Traders connect to the system electronically via the internet or any other suitable telecommunications network, and assemble into electronic trading pits, in which all participating traders share access equally to all information available regarding the current price of the contracts then offered in said pits, and all traders are able to act on that information instantly, with one button ease, thereby constituting a new contract trading system. All software required by traders to participate fully In the trading system of the present invention may readily be downloaded to each trader by the Host computer upon the trader's log-on to an internet site of the trading system, by means of a conventional applet, and consequently the only application software needed on the trader's terminal is an ordinary World Wide Web browser, such as the currently available Microsoft Explorer or Netscape Navigator browser software.

All of the information required by the individual trader to evaluate potential trades, and to ascertain current prices and market activity, is made simultaneously available at the Host computer, at all times and in real time, to all system subscribers to the precisely same extent, thereby avoiding the potential for abuse that exists in current markets by reason of the disproportionate access to information controlled by the floor traders. The instantaneous availability of this real time market data provides each individual trader with opportunities for rapid reaction to market movements that are unmatched by any known conventional trading exchange. A wealth of historical trading data, and trading volume data may also readily be made available to connecting traders to enable their gauging of market depth and concentration. In general, no outside markets or data need to be accessed for trades to be initiated or completed.

The Host computer performs all of the administrative functions ordinarily performed by a conventional trading exchange, but, importantly, neither the Host computer nor (more generally) the system operator have any influence on any contract price movements, beyond receiving bid orders from traders, and performing bid handling and matching calculations, and providing current trading information to all participating traders. It is solely the “marketplace” system of connected traders enabled by the present invention that controls price movements, and the proprietor or operator of the trading system cannot set any prices, other than those arrived at by the traders themselves, or manipulate any time-stamp data. The control of the Host computer is preferably limited to establishing the trading protocols, and to providing the account administration and security services described herein, thereby providing a secure and efficient trading platform that insures the immediate clearing and settlement of all contracts in the system.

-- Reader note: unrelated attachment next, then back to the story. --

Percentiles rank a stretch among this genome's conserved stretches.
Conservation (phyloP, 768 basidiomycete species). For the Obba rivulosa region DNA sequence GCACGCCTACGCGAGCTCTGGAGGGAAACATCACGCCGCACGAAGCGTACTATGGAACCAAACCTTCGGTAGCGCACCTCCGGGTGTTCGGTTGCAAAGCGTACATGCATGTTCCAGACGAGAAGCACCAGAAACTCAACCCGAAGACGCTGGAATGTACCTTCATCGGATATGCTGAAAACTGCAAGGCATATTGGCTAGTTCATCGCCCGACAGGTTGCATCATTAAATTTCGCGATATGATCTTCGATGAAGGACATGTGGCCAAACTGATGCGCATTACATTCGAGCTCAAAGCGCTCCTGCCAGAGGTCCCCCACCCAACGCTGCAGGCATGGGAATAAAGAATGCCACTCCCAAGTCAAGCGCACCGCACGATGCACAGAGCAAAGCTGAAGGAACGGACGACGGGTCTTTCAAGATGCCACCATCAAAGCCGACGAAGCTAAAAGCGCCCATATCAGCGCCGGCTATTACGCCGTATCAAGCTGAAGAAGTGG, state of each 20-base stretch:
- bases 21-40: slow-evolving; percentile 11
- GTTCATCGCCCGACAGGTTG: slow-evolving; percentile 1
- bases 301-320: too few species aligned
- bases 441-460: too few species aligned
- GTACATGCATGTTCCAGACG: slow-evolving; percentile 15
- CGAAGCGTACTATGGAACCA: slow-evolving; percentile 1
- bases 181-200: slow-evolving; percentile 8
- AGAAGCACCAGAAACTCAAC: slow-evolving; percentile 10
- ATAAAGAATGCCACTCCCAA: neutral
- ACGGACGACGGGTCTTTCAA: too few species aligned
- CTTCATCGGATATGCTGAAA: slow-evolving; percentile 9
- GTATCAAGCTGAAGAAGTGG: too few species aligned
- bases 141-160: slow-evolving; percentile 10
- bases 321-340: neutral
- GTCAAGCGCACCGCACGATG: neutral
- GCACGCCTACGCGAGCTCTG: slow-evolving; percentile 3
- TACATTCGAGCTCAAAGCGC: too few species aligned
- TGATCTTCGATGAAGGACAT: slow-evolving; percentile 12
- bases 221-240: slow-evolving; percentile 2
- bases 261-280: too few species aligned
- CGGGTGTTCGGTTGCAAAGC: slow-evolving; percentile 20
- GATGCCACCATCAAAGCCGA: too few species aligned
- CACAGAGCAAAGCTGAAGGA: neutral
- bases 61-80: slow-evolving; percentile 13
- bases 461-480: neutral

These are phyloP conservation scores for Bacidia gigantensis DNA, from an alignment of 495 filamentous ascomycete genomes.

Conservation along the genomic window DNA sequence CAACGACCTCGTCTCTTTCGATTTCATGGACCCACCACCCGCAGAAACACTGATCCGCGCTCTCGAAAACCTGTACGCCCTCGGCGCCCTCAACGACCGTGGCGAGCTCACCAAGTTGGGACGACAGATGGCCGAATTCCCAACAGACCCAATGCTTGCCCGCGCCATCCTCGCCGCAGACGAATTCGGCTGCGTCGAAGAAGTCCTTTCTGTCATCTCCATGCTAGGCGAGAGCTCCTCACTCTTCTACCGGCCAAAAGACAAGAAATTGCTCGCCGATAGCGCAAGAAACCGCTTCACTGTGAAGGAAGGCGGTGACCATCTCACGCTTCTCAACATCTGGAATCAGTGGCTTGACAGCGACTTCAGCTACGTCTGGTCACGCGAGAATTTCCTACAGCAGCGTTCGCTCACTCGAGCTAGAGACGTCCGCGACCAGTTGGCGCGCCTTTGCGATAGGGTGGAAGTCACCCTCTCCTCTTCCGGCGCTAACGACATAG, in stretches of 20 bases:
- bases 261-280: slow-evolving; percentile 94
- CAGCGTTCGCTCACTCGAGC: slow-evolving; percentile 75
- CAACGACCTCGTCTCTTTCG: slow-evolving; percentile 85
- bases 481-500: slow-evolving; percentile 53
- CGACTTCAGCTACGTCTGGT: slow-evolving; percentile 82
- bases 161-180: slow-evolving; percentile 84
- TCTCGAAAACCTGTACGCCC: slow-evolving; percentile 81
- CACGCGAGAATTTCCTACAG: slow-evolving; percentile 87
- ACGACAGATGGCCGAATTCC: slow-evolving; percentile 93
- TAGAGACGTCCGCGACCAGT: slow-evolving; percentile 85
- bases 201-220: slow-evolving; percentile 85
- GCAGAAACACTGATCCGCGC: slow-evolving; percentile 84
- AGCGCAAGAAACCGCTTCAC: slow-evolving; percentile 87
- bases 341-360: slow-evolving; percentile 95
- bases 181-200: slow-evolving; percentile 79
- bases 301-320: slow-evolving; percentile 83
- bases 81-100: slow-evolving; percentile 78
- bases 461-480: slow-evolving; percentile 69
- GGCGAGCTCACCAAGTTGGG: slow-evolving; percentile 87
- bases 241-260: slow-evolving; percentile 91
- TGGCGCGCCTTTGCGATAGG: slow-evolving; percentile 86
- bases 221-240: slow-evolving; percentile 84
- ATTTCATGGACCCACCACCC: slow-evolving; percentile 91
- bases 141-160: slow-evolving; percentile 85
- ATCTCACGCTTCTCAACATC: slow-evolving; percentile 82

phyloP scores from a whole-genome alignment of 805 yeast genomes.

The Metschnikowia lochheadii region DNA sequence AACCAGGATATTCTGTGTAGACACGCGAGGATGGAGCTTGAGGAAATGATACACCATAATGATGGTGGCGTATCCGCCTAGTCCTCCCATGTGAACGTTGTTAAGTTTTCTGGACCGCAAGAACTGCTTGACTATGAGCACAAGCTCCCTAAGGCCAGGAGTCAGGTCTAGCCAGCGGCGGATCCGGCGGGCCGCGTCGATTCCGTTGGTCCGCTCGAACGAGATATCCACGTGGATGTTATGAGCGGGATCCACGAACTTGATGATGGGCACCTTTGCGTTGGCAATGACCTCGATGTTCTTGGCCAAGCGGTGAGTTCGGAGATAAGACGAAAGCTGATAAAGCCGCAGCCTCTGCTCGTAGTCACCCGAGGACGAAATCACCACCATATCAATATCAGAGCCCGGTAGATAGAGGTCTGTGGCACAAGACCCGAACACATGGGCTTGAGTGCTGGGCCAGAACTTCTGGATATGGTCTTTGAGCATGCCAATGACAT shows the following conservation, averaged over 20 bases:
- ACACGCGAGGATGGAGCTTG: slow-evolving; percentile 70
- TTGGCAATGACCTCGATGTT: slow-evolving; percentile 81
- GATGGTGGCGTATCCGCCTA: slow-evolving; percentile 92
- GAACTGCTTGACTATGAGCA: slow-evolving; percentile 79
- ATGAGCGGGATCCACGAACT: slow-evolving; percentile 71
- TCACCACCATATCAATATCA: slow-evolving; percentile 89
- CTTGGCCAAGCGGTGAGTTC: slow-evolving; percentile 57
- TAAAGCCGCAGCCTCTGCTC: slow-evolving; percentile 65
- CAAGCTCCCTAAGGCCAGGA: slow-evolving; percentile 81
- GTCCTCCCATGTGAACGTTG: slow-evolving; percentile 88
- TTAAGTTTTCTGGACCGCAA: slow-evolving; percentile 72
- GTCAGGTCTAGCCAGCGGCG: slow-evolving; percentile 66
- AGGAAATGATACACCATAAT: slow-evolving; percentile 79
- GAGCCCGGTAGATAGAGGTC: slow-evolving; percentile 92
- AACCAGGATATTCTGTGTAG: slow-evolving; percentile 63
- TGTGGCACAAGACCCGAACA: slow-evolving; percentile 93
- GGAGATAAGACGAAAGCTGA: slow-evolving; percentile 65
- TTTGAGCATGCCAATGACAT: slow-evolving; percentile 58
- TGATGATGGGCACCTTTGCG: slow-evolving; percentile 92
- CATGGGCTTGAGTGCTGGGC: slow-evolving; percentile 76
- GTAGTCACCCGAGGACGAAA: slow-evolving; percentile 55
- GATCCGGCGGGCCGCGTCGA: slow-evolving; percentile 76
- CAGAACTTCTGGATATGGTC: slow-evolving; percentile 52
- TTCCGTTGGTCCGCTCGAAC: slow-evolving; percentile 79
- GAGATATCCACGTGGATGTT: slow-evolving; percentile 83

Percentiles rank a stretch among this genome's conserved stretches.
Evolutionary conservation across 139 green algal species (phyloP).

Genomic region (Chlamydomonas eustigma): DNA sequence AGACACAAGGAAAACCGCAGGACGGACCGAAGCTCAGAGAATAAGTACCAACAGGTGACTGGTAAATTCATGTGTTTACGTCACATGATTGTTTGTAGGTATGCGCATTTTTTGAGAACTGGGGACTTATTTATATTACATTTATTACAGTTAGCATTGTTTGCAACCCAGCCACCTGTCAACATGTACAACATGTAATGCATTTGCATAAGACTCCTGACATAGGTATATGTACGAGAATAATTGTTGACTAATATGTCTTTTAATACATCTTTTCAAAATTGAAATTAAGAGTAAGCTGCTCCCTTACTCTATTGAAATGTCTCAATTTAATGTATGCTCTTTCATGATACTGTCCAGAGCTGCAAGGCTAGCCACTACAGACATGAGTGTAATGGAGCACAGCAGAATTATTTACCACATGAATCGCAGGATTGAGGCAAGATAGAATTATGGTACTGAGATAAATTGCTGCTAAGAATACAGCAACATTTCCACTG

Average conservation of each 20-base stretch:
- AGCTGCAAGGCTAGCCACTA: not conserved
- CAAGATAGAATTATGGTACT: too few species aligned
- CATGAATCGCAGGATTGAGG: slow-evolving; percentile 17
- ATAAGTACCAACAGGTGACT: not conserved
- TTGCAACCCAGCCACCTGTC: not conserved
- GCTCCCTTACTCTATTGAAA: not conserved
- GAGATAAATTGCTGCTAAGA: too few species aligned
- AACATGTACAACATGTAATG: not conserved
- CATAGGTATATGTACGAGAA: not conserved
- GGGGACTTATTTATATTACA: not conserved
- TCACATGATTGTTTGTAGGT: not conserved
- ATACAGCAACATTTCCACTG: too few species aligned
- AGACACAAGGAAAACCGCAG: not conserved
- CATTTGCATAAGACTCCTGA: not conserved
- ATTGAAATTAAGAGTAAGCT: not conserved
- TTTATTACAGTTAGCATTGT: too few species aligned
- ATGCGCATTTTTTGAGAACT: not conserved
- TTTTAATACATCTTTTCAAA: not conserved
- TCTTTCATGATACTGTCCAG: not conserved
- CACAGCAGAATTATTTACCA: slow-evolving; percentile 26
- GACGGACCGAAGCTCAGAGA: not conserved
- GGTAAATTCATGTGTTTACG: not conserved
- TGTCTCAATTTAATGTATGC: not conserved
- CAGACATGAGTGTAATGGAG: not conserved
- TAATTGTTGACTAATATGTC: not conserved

At the outset of each trading session, “client” software is preferably transmitted to each subscribing trader by the Host computer in the form of a feature-rich applet. This client software enables the trader to display “graphical user interface” (GUI) screens on a conventional monitor, which GUI screens the user may navigate using a conventional pointer such a computer mouse, and thereby access a selection of trading pits, trading information, and the trader's own account information. Utilizing various function buttons displayed on these GUI screens, traders may accordingly submit dynamically written queries to data tables maintained by the Host computer, and may view their account balances, net positions, profit and loss, and every open, filled or cancelled trade, including time-stamp information.

Following the trader's selection of a trading pit, and the transmission of that selection to the Host, the Host transmits to the trader's terminal by way of the compiled applet a display of that trading pit, including current trading data and selection buttons that allow the trader to submit a bid for either side of the contract traded in the selected pit. Importantly the trading data thus transmitted to the trader includes lists of open bids submitted on each side of the contract, including for each open bid its price and the number of contracts specified. Any trader wanting to trade may then submit one or more bids, on either or both of the two opposing sides of the contract, specifying for each bid a bid price and a lot number. Preferably the client software at the trader's own terminal will require the trader to confirm the entry of each bid, for example with the entry of a personal pin number, before the client software will transmit that bid order to the Host computer.